I’d packed the Chameleon Tactical Delta loop believing we’d be hitting a bald summit and I wanted to test the TDL on 20 meters to see if it could achieve a DX take-off angle.
The true summit, however, was not a bald so I had to set up the TDL among trees.
As I deployed all of my radio gear, I attracted a mini crowd of hikers: three more day hikers, and two AT tru-hikers. I was distracted and made a big error: I assembled the CHA TDL components, and tried to drive the steel spike into the ground while talking with a hiker. But turns out I wasn’t driving the spike into the ground at all, I was driving one of the telescoping antennas into the ground!
I pulled the telescoping antenna out of the ground and discovered the tip broke and the top three sections were damaged–I couldn’t extend them. I was forcing it into rocky ground after all.
Undeterred, I deployed the lop-sided TDL, hit “TUNE” on the T1 ATU and got a 1:1 match on 20 meters.
The 20 band was incredibly quiet. I thought for sure I wasn’t receiving a thing since one side of my loop was completely compromised.
I started calling CQ and within a minute EA2IF answered with a 559 report (bless you, Guru!).
Spain. With a broken antenna and 5 watts of power.
I worked four more stations in rapid succession all in the 1 region of the US, then I powered off the radio before I could hear anyone else calling me. I had achieved a valid activation and packed up quickly: we had more miles to log before sunset!
We hit the return trail…
Headlamp = Safety Blanket
You might recall from my two-part field radio kit series–specifically Part 2–that I take my SOTA packs seriously because day hikers should carry certain emergency supplies just in case things don’t go according to plan.
Turns out, I forgot my headlamp.
This was a huge omission, in my opinion.
In the autumn, leaves pretty much cover the trails, so hikers rely on trail blazes more than they do in the spring or summer. Add a little darkness to the situation and it can get disorienting very quickly.
Although I knew if we hiked at a steady pace, we’d be back at the campground well before sunset, I worried what might happen if something went wrong; say, one of us broke an ankle. The only flashlights we had were our smart phones and, while a nice fall-back option, they’re not nearly as good as a proper headlamp or flashlight.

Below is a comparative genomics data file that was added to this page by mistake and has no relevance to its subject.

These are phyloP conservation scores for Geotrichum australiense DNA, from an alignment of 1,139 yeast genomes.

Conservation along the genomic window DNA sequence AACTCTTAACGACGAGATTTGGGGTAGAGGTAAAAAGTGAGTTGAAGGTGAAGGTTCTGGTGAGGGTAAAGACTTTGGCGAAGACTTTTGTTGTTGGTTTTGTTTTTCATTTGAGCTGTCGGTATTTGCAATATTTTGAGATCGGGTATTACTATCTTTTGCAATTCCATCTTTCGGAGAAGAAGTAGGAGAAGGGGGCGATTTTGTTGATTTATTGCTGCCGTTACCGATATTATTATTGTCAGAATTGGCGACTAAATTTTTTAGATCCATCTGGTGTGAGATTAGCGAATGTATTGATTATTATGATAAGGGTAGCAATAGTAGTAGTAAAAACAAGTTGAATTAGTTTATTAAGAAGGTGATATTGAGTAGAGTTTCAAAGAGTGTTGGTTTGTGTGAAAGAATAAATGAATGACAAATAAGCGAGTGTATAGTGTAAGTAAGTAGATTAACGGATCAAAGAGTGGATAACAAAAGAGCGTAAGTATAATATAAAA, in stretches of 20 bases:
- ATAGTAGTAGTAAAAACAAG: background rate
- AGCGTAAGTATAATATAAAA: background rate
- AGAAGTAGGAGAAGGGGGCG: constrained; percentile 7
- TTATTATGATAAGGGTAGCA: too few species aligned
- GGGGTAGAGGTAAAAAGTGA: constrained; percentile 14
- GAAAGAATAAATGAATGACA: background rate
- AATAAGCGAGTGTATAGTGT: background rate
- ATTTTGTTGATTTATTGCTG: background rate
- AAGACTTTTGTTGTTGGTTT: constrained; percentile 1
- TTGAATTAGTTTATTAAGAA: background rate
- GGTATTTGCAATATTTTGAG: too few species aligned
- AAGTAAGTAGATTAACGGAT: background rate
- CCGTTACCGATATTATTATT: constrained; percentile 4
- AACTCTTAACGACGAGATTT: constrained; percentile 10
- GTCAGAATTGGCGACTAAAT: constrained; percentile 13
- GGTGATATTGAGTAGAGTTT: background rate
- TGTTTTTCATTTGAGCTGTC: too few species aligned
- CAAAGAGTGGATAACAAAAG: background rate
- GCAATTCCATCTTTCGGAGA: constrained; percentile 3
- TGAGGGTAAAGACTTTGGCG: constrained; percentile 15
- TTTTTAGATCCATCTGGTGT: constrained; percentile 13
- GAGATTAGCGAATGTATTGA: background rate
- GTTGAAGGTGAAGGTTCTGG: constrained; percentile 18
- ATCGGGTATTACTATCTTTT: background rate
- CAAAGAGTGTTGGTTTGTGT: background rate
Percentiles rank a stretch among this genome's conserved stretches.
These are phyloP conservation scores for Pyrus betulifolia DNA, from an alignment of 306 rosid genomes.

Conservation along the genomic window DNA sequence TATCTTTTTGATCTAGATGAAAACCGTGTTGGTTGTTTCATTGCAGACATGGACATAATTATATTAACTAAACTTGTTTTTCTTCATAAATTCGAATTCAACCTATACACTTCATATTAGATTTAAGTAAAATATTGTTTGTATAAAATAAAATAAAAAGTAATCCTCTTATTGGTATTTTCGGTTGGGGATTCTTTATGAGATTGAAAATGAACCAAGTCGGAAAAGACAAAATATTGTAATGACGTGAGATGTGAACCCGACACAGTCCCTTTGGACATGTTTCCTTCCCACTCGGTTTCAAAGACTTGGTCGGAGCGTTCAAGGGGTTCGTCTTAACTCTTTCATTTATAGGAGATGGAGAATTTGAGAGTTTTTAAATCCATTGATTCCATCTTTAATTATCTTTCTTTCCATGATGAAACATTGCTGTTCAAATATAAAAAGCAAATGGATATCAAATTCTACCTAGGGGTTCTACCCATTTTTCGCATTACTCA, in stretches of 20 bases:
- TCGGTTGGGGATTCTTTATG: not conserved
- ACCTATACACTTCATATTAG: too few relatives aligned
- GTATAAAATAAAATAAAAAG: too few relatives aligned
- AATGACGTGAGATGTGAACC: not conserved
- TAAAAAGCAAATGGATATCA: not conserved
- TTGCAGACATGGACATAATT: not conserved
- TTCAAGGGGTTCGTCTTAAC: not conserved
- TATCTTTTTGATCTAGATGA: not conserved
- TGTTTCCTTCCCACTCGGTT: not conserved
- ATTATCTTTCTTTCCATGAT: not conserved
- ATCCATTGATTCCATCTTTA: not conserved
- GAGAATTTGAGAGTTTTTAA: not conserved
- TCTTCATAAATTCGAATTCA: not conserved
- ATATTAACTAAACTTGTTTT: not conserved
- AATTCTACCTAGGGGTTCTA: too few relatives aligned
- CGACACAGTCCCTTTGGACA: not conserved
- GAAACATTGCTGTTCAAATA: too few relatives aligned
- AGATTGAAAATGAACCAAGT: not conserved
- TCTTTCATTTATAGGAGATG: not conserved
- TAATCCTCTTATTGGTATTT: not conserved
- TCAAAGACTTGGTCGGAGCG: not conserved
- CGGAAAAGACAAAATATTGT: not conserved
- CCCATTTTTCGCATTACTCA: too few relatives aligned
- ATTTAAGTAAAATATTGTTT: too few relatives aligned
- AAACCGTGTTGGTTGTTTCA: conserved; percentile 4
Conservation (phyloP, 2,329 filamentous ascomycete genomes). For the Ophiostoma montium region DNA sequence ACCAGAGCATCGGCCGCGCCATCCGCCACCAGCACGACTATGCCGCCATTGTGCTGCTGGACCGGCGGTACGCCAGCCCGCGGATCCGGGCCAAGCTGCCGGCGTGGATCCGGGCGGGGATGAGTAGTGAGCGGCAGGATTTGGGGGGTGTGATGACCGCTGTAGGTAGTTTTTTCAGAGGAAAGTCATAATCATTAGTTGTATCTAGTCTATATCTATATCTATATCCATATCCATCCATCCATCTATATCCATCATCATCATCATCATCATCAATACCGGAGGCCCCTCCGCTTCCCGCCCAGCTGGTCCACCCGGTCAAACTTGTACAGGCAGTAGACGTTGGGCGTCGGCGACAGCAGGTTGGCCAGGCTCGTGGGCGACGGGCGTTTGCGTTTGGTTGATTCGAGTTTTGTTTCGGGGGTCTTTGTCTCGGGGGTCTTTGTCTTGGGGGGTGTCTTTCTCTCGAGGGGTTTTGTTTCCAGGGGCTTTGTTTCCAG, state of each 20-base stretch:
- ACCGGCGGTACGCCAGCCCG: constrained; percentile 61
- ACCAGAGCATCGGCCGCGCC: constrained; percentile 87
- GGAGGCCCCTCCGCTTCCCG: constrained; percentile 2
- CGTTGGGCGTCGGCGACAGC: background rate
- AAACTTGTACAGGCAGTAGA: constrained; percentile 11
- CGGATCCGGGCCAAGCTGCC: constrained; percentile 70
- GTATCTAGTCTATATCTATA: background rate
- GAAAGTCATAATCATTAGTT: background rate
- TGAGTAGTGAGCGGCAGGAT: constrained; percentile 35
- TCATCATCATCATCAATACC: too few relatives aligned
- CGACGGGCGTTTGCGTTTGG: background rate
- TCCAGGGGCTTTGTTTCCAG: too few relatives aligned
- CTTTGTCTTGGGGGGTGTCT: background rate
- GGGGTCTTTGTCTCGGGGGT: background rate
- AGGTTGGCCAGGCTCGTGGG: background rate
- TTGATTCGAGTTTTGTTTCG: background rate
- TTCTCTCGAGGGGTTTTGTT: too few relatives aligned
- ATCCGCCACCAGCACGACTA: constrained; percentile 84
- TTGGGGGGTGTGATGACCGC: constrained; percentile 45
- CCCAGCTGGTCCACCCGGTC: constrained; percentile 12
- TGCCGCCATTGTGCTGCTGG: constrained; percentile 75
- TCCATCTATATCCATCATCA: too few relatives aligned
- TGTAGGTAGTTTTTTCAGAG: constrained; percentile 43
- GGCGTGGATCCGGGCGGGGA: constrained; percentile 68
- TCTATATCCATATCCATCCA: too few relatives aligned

I made a mental note to order new rechargeable headlamps for each of my daypacks so, no matter what, I’d have one when needed!
We arrived back at the campsite around 17:30 local having logged a total of 13.5 miles with 2,507 feet of elevation gain. That’s a long hike in my book.
Despite our little detour, forgetting my headlamp, and damaging my antenna, it was an absolutely amazing hike and SOTA activation.
When I returned to my actual campsite post-hike, I found that my buddy, Monty (you might remember him from this activation) arrived and had already set up his tent.
Dean (K2JB)–one of the W4 SOTA Campout organizers–hosted a potluck at his campsite. I didn’t have time to make prepare anything for the potluck prior to leaving the QTH, so Friday I stopped by the grocery store and picked up a couple twelve packs of local brew and some sliced cake.
Everyone brought contributions of food and drinks to the potluck, but Dean was the star as he made a number of insanely delicious dishes in his Lodge Dutch Ovens.
I wish I could convey the aroma of wood smoke from the camp fire combined with charcoal briquettes on the Dutch Ovens and Dean’s amazing stew, cornbread cake, and cherry cobbler.
It was a proper feast for all the senses.
Combine all of that with SOTA friends who enjoyed exchanging their stories, their ideas, tips, and laughs? It was proper bliss.
Monty and I left the potluck around 21:00 or so and lit another fire at the campsite. We sat up until the wee hours drinking oatmeal porter and enjoying the amazing night sky.
Monty and I both woke up a bit later than normal (I wonder why?).
I made a pot of coffee with the Kelly Kettle, pulled out the Xiegu X5105 from its Red Oxx Hound pack and hit the air. Since I’d made a blanket activation announcement on the POTA website, it only took a couple of calls before I was spotted via the RBN.
I worked another 20 or 30 stations in CW.
Monty made some breakfast burritos and we enjoyed a little more time by the campfire as it was about 38F/3C or so that morning. We eventually packed up the tents and left the campsite leaving no trace at 12:00 (the latest possible check-out time)!
I don’t think either of us wanted to go back to the “real world” quite yet.
Time to plan another campout!
Thank you for coming along with me on this report from my SOTA campout weekend.
I know of at least one or two QRPer readers that were at the W4 SOTA campout. It was so great connecting again in person.
Also a special thanks to those of you who are supporting the site and channel through Patreon and the Coffee Fund. While certainly not a requirement–as my content will always be free–I really appreciate the support.
I’d love to hear if you’ve camped out recently or plan to do so int he near future. What radios will you take? Please comment!